I had some experience with Jesus’ ego-deflating help just this week.  On Tuesday morning I took a train to Jefferson City and rode my bike back to Saint Charles on the Katy Trail.  Face it, I’m not the finest physical specimen you’ve ever met.  I’m about 20 pounds overweight and I’m just weeks away from getting my first Social Security check.  But with God’s help, I made the trip back in three days.  It’s 122.4 miles from the current state capitol to the first state capitol, but who’s counting?

Anyway, I was almost back, about ten miles from the finish line and I was feeling pretty good about myself.  I may not look like like much, but I could never done such a thing ten years ago, probably never in my life.  Thanks be to God, I was about to reach my goal.  I stopped in one of the few shady spots in the last twenty miles or so to rest for a minute and I met two young guys going the other way on the trail.  They were in the process of riding from Cleveland to California.  They’re riding 100 miles per day for almost two months!  So much for my inflated ego.

I firmly believe that God sends us angels to help us when we need it.  Those guys must have been my angels.  Like the Bishop said, “I assure you that Christ will do everything He can to see that this deflation (of our egos) takes place.”

I have to tell you about another person who may be a personal angel for me.  I ride two or three times a week on Grant’s Trail.  Every single time I ride, I see this guy.  I don’t ride every day, but every time I do ride I see him, so he must ride every day.  He obviously has lost the use of his legs.  He has a recumbent bike that he pedals with his arms.

I’ve seen him get ready to ride.  He gets out of his car into a wheel chair.  He wheels himself to the back of his car where he gets the bike off the rack, chains his wheel chair to the back of his car, then heads off down the trail.  The effort it takes him just to get ready to ride would be too much for me.  But there he is, every day, doing his thing.

That’s discipline.  Seeing his determination makes whatever I accomplish with two arms and two legs pale by comparison.  Talk about discipline.

It’s like the writer of the Letter to the Hebrews says in our second reading, “for whom the Lord loves, he disciplines; he scourges every son he acknowledges.”  He tells us that God treats us as sons.  “For what son is there whom his father does not discipline?  At the time, all discipline seems a cause not for job, but for pain, yet later it brings the peaceful fruit of righteousness to those who are trained by it.”

Jesus tells us we have to be strong to get into heaven.  To be strong you must have discipline.  Jesus is the source of our discipline and our strength.  In spite of what some people think, in spite of what society would have us believe, there’s no free lunch.  We have to work hard, endure the trials, whether they’re from outside, or self-inflicted like my bike trip.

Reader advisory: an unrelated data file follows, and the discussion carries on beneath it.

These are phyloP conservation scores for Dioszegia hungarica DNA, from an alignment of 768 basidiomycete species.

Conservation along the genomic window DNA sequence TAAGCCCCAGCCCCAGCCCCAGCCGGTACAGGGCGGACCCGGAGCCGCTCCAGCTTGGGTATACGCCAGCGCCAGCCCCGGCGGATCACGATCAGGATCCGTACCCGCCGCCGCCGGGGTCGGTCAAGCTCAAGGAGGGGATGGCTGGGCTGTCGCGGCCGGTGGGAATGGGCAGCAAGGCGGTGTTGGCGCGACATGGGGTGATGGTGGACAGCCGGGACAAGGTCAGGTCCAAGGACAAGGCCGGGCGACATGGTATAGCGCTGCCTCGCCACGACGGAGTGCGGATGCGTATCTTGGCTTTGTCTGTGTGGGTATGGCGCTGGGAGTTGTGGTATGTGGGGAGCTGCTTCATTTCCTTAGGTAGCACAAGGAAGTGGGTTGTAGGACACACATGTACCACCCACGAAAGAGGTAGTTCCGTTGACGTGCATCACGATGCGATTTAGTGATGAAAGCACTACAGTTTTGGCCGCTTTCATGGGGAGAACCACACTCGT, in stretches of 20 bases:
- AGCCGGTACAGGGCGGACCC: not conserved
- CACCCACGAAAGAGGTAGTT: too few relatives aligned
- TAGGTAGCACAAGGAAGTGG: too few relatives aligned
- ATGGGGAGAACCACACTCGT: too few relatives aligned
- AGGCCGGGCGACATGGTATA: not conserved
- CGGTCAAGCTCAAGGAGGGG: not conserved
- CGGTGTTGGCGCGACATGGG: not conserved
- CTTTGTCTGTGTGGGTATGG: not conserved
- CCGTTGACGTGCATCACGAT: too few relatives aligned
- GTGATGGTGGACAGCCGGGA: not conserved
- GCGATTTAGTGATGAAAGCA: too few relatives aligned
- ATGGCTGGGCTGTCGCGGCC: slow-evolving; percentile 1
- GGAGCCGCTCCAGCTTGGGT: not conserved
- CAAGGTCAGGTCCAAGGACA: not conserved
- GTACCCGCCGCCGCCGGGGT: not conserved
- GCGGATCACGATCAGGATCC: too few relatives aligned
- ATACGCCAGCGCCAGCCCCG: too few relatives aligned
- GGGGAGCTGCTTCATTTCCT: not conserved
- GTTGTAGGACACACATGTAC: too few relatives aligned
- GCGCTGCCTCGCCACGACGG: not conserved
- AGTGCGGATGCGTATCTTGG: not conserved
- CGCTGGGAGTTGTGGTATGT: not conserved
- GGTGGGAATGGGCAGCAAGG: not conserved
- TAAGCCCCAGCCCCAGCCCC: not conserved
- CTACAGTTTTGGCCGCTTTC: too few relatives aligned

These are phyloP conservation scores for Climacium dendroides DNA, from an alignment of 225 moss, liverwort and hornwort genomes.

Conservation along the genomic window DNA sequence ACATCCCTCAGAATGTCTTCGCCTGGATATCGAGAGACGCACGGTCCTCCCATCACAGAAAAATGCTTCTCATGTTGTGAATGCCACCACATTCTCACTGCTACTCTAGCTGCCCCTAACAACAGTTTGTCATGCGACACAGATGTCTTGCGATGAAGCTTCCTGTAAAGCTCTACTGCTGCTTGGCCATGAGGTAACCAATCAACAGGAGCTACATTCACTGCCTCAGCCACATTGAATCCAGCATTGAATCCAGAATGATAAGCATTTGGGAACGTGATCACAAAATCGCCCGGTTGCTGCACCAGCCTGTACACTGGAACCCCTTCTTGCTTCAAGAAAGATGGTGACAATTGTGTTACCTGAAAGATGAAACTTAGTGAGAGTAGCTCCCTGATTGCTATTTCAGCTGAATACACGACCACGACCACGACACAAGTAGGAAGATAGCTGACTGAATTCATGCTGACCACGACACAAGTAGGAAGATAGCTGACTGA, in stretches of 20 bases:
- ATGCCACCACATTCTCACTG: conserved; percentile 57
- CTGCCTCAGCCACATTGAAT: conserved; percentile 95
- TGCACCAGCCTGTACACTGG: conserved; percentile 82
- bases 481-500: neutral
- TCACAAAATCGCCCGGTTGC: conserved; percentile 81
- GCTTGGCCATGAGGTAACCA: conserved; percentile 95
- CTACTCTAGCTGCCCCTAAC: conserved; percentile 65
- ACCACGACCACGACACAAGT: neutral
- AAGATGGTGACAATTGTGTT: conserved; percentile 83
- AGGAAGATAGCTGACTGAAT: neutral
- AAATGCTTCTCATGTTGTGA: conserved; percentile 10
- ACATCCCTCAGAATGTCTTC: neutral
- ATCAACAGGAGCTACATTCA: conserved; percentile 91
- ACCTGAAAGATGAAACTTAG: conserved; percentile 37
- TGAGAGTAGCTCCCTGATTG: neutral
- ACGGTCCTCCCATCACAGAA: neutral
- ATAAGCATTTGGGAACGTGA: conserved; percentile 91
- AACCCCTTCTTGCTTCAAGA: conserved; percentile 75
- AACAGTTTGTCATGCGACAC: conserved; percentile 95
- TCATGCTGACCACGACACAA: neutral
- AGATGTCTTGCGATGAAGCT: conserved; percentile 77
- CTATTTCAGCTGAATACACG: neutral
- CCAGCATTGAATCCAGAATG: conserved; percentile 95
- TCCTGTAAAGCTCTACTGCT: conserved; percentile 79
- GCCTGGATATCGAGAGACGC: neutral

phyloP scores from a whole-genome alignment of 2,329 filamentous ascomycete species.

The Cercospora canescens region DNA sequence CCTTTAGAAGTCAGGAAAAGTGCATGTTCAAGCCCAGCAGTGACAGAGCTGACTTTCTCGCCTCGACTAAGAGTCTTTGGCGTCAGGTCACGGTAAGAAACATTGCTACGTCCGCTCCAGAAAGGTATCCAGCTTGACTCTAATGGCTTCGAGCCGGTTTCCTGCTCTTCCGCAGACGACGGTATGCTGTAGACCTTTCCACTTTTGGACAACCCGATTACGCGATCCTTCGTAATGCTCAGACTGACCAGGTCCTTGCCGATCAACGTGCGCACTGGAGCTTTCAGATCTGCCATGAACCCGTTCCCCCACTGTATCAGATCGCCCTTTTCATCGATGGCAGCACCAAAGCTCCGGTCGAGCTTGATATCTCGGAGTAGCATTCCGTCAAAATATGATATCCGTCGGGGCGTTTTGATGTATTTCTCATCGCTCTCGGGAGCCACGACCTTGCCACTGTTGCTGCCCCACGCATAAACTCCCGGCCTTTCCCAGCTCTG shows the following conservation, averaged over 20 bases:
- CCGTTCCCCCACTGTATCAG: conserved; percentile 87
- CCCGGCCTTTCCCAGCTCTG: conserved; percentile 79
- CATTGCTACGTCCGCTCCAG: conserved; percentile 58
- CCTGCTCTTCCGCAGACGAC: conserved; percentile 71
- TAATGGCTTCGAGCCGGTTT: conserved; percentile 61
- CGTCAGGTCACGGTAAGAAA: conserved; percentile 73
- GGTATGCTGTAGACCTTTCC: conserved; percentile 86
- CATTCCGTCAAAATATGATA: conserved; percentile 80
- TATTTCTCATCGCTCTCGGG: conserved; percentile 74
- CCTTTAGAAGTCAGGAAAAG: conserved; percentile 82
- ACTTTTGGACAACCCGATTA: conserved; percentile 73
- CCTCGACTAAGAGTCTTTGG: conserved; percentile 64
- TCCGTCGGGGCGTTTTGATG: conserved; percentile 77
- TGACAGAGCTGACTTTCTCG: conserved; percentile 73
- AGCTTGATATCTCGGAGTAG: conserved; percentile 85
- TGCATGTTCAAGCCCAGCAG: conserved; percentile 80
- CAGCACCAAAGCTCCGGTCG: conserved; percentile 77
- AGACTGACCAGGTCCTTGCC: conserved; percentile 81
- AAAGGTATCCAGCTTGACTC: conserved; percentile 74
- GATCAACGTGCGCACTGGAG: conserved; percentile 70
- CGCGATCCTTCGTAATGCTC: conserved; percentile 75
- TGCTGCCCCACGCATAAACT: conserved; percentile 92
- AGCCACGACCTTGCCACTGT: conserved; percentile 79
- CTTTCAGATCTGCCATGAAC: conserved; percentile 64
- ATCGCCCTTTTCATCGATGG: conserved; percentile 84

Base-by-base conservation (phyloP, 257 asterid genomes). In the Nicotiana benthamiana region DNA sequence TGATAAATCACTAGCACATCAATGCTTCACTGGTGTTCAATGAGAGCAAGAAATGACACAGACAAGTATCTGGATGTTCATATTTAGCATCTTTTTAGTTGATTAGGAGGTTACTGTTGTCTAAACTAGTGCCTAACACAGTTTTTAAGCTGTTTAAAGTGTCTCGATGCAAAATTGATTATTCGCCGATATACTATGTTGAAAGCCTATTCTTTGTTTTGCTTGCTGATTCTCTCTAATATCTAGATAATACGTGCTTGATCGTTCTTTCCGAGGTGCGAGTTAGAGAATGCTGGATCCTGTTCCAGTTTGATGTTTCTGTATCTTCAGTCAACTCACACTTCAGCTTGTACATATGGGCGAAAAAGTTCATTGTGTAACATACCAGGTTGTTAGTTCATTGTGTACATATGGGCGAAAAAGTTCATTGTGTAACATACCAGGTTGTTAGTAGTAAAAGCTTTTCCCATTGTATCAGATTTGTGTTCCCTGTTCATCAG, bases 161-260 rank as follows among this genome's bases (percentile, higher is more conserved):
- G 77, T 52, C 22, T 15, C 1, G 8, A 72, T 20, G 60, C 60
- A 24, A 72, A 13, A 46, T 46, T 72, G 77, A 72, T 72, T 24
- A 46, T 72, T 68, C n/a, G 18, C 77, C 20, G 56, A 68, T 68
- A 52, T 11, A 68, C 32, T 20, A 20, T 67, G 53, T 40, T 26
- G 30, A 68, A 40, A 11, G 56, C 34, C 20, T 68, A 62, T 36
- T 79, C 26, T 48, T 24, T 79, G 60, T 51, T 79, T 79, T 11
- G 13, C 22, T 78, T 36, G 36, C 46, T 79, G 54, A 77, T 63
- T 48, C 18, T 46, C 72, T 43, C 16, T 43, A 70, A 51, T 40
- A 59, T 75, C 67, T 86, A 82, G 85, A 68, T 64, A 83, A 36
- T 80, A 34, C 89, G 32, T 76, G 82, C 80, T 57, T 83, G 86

Some people are blessed with great natural gifts.  Some of us, not so much.  But with proper discipline, we’ll all be good stewards of the gifts that God has given us, and we’ll welcome the discipline He gives us, knowing that it will make us stronger; make us more able to enter through that narrow gate.

Bishop Hermann ends his column in the Review by saying, “As for those in our midst who do not seem to be headed for the kingdom, the first thing we should do is to pray and fast for them, and the last thing we should do is to judge them.  When we fast from judging them and we offer up this fast, we are interceding for them.  When we invite the Lord to show us in our lives the same faults we see in their lives, and then ask the Lord to forgive us those faults, we intercede for them.  When we pray for them, we are filled with hope.  Hope is what they and we both need?”

It Wasn’t 40 Days but It’s a Start

As promised, here’s a post-mortum on my grand adventure on 2 wheels from Jefferson City, MO to Saint Charles. It was definitely an interesting trip.  Some of it was about what I expected but there were some surprises too.

Kirkwood, MO Amtrak Station

I left Saint Louis (actually Kirkwood, a suburb) at 9:00 am Tuesday.  The ticket said 8:59, go figure.  Like they could really be that specific?  Anyway, the Amtrak train was the first surprise.  I haven’t been on a train since I was a teenager  so I wasn’t quite sure what to expect.  It was very nice.  The train itself was clean and pleasant.  There was a cafe car with drinks and snacks.  The seats are comfortable and the ride as smooth as glass.  It was a short two-hour ride.